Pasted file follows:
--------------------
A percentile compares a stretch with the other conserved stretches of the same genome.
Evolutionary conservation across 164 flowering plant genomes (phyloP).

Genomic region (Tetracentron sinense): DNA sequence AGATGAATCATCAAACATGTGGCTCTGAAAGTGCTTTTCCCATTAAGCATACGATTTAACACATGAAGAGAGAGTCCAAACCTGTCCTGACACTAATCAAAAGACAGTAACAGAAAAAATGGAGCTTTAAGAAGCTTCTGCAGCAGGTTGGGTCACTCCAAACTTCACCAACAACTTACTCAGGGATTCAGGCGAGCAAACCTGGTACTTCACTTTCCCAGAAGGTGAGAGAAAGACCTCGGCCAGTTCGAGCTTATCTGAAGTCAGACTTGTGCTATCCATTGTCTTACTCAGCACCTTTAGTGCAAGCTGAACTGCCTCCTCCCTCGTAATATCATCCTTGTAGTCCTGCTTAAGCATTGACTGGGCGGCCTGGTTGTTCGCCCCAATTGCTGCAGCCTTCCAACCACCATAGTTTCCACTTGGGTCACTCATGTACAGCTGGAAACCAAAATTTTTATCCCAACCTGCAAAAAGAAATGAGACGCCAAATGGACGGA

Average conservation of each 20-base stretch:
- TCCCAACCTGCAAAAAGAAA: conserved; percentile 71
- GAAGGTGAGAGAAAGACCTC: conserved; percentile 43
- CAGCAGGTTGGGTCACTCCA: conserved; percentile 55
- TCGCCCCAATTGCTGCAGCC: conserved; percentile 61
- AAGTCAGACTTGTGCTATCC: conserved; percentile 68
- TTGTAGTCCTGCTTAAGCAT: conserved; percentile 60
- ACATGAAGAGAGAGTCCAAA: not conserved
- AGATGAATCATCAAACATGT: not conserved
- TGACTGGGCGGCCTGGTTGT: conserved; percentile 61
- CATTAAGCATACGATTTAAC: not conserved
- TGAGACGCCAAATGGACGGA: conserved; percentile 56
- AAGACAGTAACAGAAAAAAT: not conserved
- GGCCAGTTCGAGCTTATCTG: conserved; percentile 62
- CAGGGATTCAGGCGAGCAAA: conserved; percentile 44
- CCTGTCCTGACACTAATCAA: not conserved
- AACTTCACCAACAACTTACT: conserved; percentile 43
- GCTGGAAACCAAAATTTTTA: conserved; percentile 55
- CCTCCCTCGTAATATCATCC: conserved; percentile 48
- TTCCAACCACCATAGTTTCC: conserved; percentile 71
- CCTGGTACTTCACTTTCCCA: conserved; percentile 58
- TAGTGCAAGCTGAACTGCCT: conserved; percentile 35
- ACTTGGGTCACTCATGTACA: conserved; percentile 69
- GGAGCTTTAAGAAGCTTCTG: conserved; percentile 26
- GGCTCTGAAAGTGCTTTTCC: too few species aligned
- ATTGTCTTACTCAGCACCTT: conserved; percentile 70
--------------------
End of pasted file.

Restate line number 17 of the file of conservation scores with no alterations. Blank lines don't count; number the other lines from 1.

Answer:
- GGCCAGTTCGAGCTTATCTG: conserved; percentile 62